HMRC targets salaried members in proposed partnerships tax rules changes

Louis Baker
Louis Baker

Louis Baker, head of professional practices, Crowe Clark Whitehill

The Government believes that an attack on abuse of LLPs and partnerships will yield £300 million within two years, primarily from large professional firms, including law firms.

HMRC has launched a consultation on its proposals to change the tax treatment of those it will badge as ‘salaried members’ of LLPs and on taxing profits in mixed partnerships. It is proposed that new legislation will be effective from 6 April 2014.

Salaried member arrangements are those that the Government believes look to take advantage of current tax legislation that automatically treats all individual members of an LLP as a self-employed partner for tax purposes, even if in reality they are employees. The benefit of this self-employed partner status is that employers NIC at 13.8 per centof a member’s income is not due.

HMRC believesthat the legal sector has seen a rise of LLPs seeking to exploit this position. They are looking, broadly, to put the tax position back to what it might have been had the LLP in fact been a partnership.

In seeking to ensure that ’salaried members’ are taxed as employees, HMRC isproposing to define “salaried members” beyond those who could be held to be an employee if their current terms were replicated within a partnership.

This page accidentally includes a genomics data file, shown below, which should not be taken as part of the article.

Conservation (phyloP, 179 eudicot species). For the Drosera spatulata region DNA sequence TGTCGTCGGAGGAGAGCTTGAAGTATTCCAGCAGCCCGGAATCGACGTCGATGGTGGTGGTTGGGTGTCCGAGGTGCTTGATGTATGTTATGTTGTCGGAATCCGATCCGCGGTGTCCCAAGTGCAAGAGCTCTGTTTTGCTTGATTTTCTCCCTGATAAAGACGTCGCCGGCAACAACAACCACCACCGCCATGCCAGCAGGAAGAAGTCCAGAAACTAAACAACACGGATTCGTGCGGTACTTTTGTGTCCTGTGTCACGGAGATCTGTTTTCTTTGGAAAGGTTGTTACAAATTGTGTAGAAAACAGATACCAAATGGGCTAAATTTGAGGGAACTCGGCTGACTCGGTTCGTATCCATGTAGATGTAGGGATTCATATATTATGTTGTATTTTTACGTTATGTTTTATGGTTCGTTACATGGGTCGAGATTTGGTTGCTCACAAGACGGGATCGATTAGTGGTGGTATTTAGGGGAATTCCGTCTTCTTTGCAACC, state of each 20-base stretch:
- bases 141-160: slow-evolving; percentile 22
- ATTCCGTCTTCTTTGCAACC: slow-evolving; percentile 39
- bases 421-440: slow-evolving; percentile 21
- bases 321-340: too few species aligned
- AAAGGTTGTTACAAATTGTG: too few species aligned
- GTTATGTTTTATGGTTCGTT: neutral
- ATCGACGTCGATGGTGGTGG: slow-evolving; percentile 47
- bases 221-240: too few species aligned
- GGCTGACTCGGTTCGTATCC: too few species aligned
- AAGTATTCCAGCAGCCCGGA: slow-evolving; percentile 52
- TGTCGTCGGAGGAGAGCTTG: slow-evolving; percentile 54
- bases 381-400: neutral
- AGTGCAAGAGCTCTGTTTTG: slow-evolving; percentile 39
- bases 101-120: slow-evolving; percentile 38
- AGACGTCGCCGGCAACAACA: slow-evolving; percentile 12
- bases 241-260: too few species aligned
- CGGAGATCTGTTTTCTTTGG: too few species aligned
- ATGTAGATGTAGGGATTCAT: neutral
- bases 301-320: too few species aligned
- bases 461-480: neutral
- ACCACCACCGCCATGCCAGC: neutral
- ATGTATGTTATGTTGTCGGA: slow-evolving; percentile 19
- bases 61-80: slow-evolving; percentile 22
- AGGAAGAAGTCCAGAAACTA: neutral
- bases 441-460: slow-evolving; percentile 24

HMRC intendsto also class as ‘salaried members’ those who:

– have no economic risk of loss capital or repayment of drawings should the LLP make a loss

– are not entitled to a share of the profits (beyond their fixed income); and

– are not entitled to a share any surplus assets of the LLP on a winding-up.

The Government also has “mixed partnerships” in its sights. These ’mixed partnerships’ (including LLPs) are those comprising a mix of individuals and companies as partners, usually with the companies being owned by some or all of the individual members.

The Government has noted a rise in ‘corporate partner planning’ and HMRC wishes to stop this. In its view such planning is trying to get the best of both worlds, flexibility of partnerships combined with lower corporate tax rates.

It proposes that where profit allocations in a mixed partnership are made to attempt to secure a tax advantage, that advantage will be reversed by making the allocation for tax purposes to the individual partners subject to income tax on a just and reasonable basis.

The proposal will also affect firms thathave introduced a company into their ownership structure to hold profits back within the firm for working capital purposes. The profits held back will prospectively be assessed to tax on the individuals at income tax rates, rather than on the company at corporation tax rates.

Given the continuing difficulty of many firms in accessing cost-effective bank finance, there has been a rise of such working capital structure arrangements of late, and the tax changes may make it difficult for some firms to maintain their capital base.

Overall, HMRC badge itsproposals as supporting fairness in the tax system and as an attack on abuse.

The Government believes that a few large firms will pay significantly more tax than at present, but that the majority of firms will be unaffected. Despite this assurance, firms will no doubt be spending time to ensure that their structure and internal arrangements are such that they are clearly not affected by the proposals.